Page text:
A. Licensees that sell alcoholic beverages directly to the public shall display the following poster in full public view within the licensed premises. The director will prescribe the forms and sizes of the posters except that the licensee may make the poster larger than what is prescribed. The director will make copies available to all licensees:
- Posters giving notice that the law prohibits the caring of any operative firearm on a licensed premises, except where the licensed premises is subject to the concealed carry exception, the licensee may display a poster giving notice of the concealed carry exception, as long as the poster also gives notice that the laws prohibits all other operative firearms on the licensed premises;
- Poster warning of the dangers of drinking alcoholic beverages during pregnancy.
- Posters identifying all restricted areas of the licensed premises in which minors are prohibited, unless accompanied by a parent, adult spouse or legal guardian, except that such posters are not required for premises licensed as a restaurant serving beer and wine; and
- Posters warning of the dangers of, and penalties for, driving while intoxicated.
Choose one of these:
No Firearms Allowed Poster: To be posted in any restaurant that has elected to prohibit firearms of any kind, whether open or concealed, on its licensed premises by conspicuously posting this sign, and in all other licensed premise that are licensed to sell beer, wine, or spirits for on-premise consumption.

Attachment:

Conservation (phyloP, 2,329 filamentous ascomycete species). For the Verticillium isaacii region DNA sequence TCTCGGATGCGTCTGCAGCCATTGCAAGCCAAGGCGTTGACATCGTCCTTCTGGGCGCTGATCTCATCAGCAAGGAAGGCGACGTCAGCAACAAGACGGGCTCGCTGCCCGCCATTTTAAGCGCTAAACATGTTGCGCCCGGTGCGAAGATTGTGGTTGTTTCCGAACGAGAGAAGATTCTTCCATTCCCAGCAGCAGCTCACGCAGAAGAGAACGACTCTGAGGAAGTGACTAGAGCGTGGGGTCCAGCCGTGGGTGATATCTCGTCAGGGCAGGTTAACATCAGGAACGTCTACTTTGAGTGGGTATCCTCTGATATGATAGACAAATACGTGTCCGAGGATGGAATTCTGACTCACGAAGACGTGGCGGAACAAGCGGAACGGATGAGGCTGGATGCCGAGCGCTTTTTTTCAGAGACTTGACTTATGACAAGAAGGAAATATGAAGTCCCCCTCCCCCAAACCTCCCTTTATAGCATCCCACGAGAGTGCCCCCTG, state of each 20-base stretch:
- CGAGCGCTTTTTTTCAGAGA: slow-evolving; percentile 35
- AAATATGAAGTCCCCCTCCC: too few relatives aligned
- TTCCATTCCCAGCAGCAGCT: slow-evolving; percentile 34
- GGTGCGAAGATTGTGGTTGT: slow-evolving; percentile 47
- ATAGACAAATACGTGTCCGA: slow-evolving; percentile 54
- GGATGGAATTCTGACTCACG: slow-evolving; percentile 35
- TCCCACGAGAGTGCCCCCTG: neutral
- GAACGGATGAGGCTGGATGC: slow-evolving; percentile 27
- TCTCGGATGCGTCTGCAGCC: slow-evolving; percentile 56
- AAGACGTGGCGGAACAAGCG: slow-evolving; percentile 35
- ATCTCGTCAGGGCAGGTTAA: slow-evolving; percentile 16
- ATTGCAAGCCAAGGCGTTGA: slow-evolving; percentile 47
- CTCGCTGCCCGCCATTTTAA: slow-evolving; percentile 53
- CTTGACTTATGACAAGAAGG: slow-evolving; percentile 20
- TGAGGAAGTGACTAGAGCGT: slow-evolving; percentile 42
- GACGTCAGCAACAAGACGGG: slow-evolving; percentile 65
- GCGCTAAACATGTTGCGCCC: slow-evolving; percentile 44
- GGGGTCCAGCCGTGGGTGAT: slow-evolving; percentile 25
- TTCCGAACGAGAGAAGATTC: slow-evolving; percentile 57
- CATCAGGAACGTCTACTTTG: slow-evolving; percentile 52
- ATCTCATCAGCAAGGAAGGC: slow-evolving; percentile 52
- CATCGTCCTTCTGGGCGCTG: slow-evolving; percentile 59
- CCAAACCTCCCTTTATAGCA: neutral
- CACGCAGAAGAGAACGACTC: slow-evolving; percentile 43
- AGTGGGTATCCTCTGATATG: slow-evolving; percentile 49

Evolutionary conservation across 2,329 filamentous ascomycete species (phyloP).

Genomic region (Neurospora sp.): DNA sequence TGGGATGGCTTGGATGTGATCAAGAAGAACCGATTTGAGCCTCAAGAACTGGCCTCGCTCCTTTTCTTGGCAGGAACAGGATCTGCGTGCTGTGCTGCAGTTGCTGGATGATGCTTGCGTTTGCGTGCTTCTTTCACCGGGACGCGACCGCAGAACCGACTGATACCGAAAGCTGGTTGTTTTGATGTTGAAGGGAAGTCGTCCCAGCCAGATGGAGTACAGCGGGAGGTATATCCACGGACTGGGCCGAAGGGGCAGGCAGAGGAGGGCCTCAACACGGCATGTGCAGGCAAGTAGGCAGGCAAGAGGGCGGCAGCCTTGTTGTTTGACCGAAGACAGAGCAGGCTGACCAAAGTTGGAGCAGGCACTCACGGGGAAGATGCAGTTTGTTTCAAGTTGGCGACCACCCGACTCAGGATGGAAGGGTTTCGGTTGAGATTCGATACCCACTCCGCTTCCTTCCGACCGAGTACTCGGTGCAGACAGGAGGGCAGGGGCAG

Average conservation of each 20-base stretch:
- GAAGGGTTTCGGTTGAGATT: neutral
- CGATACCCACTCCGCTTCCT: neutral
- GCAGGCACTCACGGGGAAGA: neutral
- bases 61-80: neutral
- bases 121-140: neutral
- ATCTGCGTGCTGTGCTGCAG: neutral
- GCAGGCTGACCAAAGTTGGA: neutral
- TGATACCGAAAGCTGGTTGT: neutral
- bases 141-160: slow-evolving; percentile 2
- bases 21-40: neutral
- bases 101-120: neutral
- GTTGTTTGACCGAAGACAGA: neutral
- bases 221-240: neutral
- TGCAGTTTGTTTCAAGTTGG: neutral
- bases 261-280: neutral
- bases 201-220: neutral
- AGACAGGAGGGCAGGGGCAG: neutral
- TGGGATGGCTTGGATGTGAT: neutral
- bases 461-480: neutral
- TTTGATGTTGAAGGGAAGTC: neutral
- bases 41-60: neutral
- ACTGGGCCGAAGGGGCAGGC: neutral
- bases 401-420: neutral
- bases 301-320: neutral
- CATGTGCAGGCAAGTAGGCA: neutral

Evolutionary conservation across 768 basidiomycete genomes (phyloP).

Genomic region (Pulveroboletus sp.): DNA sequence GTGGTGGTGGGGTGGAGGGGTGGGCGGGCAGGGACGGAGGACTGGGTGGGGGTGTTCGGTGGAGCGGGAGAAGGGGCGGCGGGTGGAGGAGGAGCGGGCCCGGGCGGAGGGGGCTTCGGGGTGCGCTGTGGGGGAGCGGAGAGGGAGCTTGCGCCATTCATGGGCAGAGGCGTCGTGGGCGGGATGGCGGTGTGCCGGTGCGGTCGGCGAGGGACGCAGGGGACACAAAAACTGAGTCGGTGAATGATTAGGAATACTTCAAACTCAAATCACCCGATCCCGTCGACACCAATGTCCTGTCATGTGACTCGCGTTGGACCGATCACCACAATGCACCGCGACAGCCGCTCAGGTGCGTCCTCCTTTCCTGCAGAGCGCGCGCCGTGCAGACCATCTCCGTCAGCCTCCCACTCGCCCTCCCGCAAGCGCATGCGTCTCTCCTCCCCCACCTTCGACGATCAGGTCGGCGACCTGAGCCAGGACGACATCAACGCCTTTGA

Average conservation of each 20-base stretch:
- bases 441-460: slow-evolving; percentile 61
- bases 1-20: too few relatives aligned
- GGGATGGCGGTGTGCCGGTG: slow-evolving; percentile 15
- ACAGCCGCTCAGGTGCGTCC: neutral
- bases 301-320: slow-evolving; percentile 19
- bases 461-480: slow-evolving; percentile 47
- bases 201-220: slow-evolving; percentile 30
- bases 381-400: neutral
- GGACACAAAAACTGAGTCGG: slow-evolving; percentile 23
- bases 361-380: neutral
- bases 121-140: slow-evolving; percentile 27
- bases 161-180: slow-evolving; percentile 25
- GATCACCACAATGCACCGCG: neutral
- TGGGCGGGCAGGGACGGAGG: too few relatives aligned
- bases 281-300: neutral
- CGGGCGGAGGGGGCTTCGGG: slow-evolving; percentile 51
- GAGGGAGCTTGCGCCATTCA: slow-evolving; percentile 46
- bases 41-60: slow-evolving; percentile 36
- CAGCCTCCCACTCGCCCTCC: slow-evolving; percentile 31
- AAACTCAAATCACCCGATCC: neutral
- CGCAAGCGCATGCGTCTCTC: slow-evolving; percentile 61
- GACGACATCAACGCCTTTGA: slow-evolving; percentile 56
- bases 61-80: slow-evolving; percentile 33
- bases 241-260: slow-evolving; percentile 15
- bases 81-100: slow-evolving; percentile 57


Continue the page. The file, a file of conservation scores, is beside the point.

No Firearms Allowed EXCEPT Concealed Carry Poster: To be posted on all licensed premises that do not sell alcoholic beverages for consumption on the premise, or restaurant that has not elected to prohibit firearms of any kind whether open or concealed, on its premise by conspicuously posting the sign on its premises.
No Firearms Allowed by Election of Landowner Poster: To be posted on all licensed premises that do not sell alcoholic beverages for consumption on the premises but choose to prohibit all firearms at the election of the landowner.
10. Do I have to keep records/copies of server permit?
Yes. The licensee (business) has to keep a list or copy. Here is what the rules say:
a temporary, written document, such temporary proof shall be available at the licensed premises in either a hard copy or as a scanned electronic copy to be made available upon request.The licensee or lessee, not any server, is responsible for compliance with this section.
11. What are the age requirements to obtain a server permit?
Only individuals over 21 years of age may sell or serve alcohol in bars, lounges convenience, grocery and package stores.
19 and 20 year olds may obtain a permit to sell or serve alcohol in a full service restaurant with meals, but may not be a bartender. This only applies to Restaurant Liquor Licenses.
Have a question we didn’t answer? Contact us and we will add it to the list!